Douglas Lake – A Fisherman’s Dream in the Smoky MountainsJune 12, 2022
Wood Grain Terrain CarvingsJune 19, 2022
This National Park is now hosting over 12 million visitors annually, making the Great Smoky Mountains National Park America’s most visited national park. It is a landscape that combines natural and cultural history beautifully. History unfolds before the eyes, emerging from lush forests and rich lowland valleys.
The national park was officially created on June 15, 1934. Franklin Delano Roosevelt dedicated the ceremony at Newfound Gap, a central point along the spine of the mountains that separates Tennessee from North Carolina. Unlike the vast western parks, the Great Smoky Mountains had been inhabited for some time and parcels of land had to be purchased from settlers. Pioneers crossed the mountains from North Carolina in the early 1800s to reach rich, isolated valleys. Before them, the Cherokee lived from these lands. But by the 1920s, the verdant southern Appalachians had been damaged by fires and stripped of most of their timber.
A $5 million investment from famous industrialist John D. Rockefeller, along with the support of concerned citizens throughout the region, helped attain the final goal of the park’s establishment, protecting nearly 500,000 acres of land from development and creating a public space for the entire country’s enjoyment.
Make no mistake, despite the roads and easy access, much of the Smokies 500,000 acres are pure wilderness. More species of plants are found within the park than any other area in North America. Over 1,500 flowering shrubs and plants, 124 species of trees and 30 varieties of orchids and grasses can be found here. Interestingly, the Smokies’ unique ecosystem combines two different climates. The lower elevations feature a prime example of deciduous forest while the conifer forests along the mountains’ peaks are more like those found in central Canada. The amazing profusion of vegetation combines with the oil of pine trees to create a vapor that mixes with the moisture-laden air to give the Smoky Mountains their name.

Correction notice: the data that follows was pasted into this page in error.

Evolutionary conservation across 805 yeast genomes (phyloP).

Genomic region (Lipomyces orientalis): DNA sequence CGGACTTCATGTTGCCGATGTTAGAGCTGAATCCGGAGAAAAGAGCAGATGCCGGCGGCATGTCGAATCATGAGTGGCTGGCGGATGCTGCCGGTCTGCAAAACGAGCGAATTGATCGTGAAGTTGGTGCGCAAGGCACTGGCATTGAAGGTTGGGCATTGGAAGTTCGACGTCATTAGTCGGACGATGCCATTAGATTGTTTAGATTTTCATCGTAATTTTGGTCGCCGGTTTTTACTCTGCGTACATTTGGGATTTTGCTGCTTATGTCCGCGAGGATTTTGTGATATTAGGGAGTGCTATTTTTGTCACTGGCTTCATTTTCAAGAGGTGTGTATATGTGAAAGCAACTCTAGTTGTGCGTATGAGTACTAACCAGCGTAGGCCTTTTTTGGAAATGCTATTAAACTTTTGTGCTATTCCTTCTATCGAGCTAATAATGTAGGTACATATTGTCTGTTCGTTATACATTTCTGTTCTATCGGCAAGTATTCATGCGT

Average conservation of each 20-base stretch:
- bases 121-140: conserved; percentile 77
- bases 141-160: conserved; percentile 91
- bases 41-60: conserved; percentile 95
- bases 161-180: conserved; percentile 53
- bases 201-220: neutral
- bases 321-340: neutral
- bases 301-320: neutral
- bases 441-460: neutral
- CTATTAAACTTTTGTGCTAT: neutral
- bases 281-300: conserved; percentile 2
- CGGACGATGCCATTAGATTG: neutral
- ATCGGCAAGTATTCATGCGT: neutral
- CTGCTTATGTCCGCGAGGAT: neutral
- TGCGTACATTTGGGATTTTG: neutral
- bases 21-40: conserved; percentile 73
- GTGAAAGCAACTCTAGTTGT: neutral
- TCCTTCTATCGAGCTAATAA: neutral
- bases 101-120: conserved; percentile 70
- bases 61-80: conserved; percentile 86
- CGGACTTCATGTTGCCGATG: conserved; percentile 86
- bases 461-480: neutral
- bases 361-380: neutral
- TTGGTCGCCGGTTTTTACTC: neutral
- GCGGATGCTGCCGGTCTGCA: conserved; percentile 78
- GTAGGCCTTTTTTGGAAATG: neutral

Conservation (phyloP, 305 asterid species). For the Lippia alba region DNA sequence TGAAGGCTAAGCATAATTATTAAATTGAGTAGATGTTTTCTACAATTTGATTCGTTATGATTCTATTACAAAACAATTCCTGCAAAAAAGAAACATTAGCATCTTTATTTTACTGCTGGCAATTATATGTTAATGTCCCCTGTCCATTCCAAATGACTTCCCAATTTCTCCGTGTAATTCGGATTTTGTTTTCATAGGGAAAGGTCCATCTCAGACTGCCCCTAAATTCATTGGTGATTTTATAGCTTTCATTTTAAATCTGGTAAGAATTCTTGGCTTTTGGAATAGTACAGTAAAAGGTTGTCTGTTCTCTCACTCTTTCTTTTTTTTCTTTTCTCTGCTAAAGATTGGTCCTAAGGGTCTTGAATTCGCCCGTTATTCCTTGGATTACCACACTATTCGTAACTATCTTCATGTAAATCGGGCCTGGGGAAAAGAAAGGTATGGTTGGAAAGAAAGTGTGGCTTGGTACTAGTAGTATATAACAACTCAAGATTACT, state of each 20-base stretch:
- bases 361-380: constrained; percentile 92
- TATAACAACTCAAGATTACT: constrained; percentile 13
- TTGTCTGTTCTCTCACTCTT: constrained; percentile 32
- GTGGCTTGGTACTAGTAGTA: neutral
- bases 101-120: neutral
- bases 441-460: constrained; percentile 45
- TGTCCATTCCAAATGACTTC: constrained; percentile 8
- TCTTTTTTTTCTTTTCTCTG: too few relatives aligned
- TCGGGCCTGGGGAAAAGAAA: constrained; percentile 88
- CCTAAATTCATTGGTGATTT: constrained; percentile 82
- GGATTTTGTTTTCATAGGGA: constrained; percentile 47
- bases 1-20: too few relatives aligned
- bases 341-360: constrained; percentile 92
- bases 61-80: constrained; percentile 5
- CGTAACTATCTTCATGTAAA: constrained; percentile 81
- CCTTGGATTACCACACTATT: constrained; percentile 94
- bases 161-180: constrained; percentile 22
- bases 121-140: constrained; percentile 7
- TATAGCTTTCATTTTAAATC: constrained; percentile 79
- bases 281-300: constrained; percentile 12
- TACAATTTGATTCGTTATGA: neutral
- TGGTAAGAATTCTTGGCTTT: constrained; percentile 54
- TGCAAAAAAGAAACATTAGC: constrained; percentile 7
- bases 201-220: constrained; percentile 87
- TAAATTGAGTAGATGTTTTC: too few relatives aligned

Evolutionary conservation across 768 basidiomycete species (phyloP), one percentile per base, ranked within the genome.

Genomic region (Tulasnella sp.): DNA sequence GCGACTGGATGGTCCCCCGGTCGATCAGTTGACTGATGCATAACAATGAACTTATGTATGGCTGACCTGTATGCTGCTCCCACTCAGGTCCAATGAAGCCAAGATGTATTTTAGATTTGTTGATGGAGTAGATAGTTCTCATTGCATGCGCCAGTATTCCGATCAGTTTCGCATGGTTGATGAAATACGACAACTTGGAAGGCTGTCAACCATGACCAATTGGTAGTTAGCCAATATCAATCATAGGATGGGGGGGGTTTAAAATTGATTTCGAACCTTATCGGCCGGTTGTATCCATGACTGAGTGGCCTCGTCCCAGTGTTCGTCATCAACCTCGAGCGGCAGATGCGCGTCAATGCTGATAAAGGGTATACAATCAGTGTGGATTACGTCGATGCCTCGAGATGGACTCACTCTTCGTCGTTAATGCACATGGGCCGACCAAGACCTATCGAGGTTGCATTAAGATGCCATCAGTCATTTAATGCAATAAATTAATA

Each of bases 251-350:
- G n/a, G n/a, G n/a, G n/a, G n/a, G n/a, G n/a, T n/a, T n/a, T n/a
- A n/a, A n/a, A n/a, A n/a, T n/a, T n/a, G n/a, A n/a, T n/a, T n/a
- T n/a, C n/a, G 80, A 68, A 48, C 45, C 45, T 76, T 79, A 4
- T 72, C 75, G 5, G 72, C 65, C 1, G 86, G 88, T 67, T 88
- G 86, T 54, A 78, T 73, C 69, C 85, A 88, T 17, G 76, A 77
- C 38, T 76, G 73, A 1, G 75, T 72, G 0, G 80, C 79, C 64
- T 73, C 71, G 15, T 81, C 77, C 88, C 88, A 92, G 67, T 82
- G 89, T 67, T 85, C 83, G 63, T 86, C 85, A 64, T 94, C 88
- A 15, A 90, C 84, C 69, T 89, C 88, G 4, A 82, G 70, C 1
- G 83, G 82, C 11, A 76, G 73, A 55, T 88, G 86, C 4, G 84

The Smokies are also home to a diverse array of wildlife, harboring over 60 species of mammals, 200 species of birds, nearly 70 kinds of fish and 80 varieties of reptiles and amphibians. White-tailed deer, red fox, wood chucks, squirrels and raccoons are often encountered on quiet roadsides. Peregrine falcons, red wolves and river otters are recent re -inductees to the park, having been previously eradicated from the area. The black bear (Ursus americanus) is easily the park’s most popular citizen.
Hiking Trails With Waterfalls:
The impact of seeing the Autumn Smoky Mountain colors at their peak is an intense moment of universal spirituality and many folks like to try to make sure they capture that spirit at its zenith so they create memories of the region and season to last forever. If you’re coming to the Smokies and want to find the ultimate bonding experience with your group and the spirit of the mountains, try hiking up to any of the waterfall hiking trails we have in East Tennessee!
Here’s a list and information on our hiking trails, as found on www.gatlinburg.com:
* Grotto Falls *